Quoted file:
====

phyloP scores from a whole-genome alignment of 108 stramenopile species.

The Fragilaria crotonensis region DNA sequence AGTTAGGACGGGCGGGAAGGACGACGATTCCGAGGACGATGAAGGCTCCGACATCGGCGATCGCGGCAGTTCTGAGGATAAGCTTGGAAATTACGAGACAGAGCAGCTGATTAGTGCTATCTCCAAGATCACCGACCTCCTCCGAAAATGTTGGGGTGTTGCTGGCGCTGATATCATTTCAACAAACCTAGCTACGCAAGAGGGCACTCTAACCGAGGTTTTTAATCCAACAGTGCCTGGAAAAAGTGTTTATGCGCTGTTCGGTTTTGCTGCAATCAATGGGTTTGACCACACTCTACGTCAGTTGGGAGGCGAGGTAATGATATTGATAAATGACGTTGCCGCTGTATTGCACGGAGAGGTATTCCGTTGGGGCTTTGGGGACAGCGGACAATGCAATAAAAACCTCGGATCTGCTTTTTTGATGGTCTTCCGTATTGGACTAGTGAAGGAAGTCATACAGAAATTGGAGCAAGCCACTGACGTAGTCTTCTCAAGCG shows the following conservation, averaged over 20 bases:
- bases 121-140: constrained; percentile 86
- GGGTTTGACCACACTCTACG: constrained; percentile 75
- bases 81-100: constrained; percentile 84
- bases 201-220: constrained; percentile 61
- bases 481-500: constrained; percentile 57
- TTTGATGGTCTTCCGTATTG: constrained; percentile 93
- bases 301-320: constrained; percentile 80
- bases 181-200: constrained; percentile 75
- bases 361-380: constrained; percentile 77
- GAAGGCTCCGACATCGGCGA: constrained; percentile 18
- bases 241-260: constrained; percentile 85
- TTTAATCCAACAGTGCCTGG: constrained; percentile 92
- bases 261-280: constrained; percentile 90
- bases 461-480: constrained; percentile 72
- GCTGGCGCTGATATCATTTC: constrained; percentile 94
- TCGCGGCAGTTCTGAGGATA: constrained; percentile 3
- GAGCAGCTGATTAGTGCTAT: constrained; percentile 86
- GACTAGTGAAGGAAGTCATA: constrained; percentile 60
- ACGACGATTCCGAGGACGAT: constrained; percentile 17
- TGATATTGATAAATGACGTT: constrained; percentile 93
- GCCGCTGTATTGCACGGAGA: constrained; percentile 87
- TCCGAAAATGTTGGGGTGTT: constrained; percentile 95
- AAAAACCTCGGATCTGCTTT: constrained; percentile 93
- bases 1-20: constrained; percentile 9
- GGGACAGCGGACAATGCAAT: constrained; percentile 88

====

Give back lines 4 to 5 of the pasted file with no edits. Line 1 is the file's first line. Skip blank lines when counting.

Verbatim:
- GGGTTTGACCACACTCTACG: constrained; percentile 75
- bases 81-100: constrained; percentile 84